Galileo put to the test

The main antenna of the second Galileo Full Operational Capability (FOC) satelli

The main antenna of the second Galileo Full Operational Capability (FOC) satellite being inspected with a flashlight in advance of mass property testing during August 2013.

Galileo FOC FM2 main antenna
Galileo Full Operational Capability Flight Model 2, FM2, satellite’s main L-band antenna used for broadcasting navigation messages, seen during preparation for a mass property test at the ESTEC Test Centre at the end of August 2013.
Two Galileo FOC satellites together
The first two Galileo Full Operational Capability (FOC) satellites seen together at the ESTEC Test Centre on 30 August 2013. The second flight model, FM2, is in the foreground to the left with the first, FM1, in the background to the right.
Galileo inspection
The main antenna of the second Galileo Full Operational Capability (FOC) satellite being inspected with a flashlight in advance of mass property testing during August 2013.
Checking the underside
Checking the underside of the second Galileo Full Operational Capability satellite with a flashlight in advance of mass property testing in August 2013.
Galileo FOC FM1 in Maxwell
Galileo Full Operational Capability (FOC) satellite first flight model, FM1, being prepared for ’passive intermodulation testing’ within the Maxwell electromagnetic test facility inside the ESTEC Test Centre at the end of August 2013.
Galileo FOC FM2 lowered for mass property test
The second Galileo Full Operational Capability (FOC) satellite being lowered onto the WM50/6 mass properties test system for centre of gravity and moment of inertia testing in August 2013.
Galileo FOC FM2 fixed to mass property machine
Second Galileo Full Operational Capability (FOC) satellite being fixed to a plate attached to the WM50/6 mass properties test system for centre and gravity and moment of inertia mass property testing during August 2013.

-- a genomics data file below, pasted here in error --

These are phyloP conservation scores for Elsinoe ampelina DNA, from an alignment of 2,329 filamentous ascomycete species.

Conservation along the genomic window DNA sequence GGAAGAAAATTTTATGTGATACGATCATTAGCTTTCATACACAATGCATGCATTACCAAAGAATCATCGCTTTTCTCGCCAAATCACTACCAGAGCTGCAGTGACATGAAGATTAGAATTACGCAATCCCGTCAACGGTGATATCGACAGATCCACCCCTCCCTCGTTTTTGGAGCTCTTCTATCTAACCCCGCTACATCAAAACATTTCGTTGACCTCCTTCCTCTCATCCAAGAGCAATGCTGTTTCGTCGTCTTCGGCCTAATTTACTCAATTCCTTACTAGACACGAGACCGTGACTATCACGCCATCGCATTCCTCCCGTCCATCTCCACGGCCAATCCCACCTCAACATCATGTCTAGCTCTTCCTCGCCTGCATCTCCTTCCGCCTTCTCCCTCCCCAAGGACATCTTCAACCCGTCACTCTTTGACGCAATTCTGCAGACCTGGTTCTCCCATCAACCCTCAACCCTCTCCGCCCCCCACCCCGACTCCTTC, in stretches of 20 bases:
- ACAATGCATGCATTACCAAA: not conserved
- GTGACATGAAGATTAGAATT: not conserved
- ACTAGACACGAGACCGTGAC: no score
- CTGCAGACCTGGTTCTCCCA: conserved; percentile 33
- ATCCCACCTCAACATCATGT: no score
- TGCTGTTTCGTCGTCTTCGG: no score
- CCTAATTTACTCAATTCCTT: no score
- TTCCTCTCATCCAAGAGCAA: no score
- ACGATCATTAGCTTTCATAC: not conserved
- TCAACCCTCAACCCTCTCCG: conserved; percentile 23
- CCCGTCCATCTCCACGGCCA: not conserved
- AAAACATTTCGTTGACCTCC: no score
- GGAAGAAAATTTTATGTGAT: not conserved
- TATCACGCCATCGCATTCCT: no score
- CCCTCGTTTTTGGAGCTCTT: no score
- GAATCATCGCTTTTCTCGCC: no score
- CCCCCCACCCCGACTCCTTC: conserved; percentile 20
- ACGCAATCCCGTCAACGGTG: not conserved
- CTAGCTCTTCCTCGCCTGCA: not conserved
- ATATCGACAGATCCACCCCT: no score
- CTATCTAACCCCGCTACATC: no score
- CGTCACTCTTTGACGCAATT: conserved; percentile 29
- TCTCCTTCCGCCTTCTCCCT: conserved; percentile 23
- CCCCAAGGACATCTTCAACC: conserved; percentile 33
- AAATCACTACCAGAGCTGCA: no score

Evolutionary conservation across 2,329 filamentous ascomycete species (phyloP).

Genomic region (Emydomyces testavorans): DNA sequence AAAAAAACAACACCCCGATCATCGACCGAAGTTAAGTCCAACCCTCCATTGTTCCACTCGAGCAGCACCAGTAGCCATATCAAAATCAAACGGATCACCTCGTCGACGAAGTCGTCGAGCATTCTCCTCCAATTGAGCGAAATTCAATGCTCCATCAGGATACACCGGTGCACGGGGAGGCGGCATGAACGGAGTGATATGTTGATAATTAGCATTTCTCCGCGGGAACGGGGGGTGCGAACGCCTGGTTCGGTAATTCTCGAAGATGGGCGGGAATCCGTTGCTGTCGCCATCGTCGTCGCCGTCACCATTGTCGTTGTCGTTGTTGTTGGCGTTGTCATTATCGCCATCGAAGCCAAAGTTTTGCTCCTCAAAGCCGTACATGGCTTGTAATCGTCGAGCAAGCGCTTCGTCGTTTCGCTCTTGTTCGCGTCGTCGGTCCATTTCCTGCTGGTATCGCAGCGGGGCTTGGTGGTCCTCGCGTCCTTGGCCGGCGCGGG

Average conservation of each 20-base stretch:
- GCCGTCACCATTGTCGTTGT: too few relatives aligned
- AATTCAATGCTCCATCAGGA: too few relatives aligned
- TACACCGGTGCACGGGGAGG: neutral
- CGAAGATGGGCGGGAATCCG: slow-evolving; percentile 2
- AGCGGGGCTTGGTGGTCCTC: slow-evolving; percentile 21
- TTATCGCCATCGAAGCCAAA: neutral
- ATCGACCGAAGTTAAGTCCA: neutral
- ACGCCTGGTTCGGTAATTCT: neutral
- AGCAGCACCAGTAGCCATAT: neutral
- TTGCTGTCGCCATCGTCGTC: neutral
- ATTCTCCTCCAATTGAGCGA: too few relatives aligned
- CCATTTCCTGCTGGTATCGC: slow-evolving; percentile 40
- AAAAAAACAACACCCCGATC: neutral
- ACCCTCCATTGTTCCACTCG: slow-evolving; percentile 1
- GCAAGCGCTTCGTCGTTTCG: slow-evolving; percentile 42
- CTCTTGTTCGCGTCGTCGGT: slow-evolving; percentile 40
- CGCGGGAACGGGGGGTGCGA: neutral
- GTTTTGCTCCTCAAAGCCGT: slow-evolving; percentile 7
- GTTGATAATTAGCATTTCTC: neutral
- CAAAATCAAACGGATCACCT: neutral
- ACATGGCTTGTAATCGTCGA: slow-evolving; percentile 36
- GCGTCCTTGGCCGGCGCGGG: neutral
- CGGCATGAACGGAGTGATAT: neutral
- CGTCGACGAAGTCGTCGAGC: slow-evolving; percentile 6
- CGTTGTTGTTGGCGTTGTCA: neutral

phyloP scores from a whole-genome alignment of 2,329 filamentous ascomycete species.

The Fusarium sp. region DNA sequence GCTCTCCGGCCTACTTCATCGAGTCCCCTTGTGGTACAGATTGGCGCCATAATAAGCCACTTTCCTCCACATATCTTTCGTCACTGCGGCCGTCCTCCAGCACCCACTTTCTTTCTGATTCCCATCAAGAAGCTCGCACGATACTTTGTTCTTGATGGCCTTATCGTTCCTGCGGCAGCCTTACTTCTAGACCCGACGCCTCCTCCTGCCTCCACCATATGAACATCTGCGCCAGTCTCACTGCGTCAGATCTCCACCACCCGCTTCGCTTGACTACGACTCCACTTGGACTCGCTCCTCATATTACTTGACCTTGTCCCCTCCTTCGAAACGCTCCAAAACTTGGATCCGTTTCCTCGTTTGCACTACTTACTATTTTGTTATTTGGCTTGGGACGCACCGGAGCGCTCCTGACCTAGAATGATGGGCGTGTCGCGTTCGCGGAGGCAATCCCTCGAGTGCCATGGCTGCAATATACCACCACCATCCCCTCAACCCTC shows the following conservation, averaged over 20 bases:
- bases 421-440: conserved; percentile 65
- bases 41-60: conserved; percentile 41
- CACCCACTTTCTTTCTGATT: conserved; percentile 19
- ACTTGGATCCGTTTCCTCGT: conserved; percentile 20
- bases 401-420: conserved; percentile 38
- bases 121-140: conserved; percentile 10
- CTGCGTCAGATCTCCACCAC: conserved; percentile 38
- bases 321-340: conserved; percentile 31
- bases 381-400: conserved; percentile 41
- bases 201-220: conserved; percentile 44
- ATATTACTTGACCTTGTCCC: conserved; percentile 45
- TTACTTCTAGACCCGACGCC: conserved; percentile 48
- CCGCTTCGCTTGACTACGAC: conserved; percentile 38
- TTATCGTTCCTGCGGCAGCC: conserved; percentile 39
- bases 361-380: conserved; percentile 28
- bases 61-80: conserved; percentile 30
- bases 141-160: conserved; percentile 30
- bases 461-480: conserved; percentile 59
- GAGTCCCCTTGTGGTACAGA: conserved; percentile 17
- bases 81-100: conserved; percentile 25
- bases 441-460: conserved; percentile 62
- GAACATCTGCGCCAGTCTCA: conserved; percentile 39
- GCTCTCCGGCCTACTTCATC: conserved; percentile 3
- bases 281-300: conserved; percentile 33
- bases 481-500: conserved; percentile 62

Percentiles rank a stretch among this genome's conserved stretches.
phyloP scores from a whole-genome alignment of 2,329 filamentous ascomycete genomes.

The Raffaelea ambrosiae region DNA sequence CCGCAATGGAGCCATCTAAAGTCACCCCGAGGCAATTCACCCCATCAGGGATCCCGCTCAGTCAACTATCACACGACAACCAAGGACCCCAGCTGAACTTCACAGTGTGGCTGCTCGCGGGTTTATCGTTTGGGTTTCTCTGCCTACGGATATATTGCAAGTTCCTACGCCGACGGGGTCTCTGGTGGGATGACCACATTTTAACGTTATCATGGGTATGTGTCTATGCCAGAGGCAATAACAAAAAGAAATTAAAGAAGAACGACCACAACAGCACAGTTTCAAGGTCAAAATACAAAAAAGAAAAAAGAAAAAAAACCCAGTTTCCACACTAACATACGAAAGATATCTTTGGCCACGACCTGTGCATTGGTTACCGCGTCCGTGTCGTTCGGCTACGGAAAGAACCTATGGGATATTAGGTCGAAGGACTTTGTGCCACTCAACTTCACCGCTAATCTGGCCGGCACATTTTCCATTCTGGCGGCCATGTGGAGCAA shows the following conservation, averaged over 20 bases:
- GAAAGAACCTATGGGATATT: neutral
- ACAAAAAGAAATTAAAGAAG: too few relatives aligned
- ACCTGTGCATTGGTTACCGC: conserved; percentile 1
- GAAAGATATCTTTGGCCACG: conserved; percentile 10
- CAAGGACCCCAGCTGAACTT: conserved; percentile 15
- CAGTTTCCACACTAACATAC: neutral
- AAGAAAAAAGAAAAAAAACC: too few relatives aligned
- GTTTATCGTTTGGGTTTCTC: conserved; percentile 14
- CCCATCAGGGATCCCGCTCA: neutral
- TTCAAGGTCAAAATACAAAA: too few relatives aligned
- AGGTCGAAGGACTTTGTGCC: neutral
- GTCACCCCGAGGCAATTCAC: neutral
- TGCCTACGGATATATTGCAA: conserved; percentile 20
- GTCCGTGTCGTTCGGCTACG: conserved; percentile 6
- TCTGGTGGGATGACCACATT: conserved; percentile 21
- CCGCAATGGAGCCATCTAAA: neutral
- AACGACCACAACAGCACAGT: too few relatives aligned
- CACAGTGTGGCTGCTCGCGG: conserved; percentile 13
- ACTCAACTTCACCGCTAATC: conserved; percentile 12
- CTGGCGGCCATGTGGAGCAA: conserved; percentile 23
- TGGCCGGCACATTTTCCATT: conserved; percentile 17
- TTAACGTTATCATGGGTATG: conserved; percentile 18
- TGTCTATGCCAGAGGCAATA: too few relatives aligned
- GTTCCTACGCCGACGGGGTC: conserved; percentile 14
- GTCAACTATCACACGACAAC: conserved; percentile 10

Galileo FOC FM2 mass property test
The second Galileo Full Operational Capability satellite undergoing testing on the WM50/6 mass properties test system at the ESTEC Test Centre in August 2013, measuring its centre of gravity and moment and inertia.
Galileo FOC FM2 being prepared for LEAF testing
Second Galileo Full Operational Capability (FOC) satellite being prepared for acoustic testing, simulating the noise of a rocket launch, inside the Large European Acoustic Facility, LEAF, of the ESTEC Test Centre in early September 2013.
Galileo FOC FM2 in LEAF
Second Galileo Full Operational Capability (FOC) satellite following acoustic testing simulating the extreme noise of a rocket launch, after the doors of the Large European Acoustic Facility (LEAF) were opened in September 2013. Note the speaker horn embedded in the wall of the LEAF to the left. Microphones surround the satellite to check the sound levels while the blue-insulated lines harness data from accelerometers inside the satellite, checking on internal vibration.
Galileo FOC FM1 beside Phenix test chamber
The first Galileo Full Operational Capability (FOC) satellite, FM1, seen beside the Phenix test chamber being readied for its five-week long thermal vacuum testing in October 2013.
Galileo FOC FM1 prepared for Phenix testing
The first Galileo Full Operational Capability (FOC) satellite beside the Phenix test chamber in the ESTEC Test Centre in October 2013, being readied for its five-week-long thermal vacuum test. Note the thermal tent visible inside the chamber, used to reproduce the temperature extremes of Earth orbit.


Europe’s next pair of Galileo satellites have been the focus of a busy autumn at ESA’s technical centre in the Netherlands, continuing a full-scale campaign to ensure their readiness for space.

With the first four Galileos already in orbit, these new versions are the first two of a total 22 ’Full Operational Capability’ satellites being built by OHB in Germany with a payload from Surrey Satellite Technology Ltd in the UK.

The second satellite joined its predecessor in mid-August at ESA’s European Space Research and Technology Centre in Noordwijk. This is the largest spacecraft testing site in Europe, with a full range of space simulation facilities under a single roof in cleanroom conditions. A wide range of tests have been performed on the two satellites. Rating: 5 /5 ( 5 votes cast)
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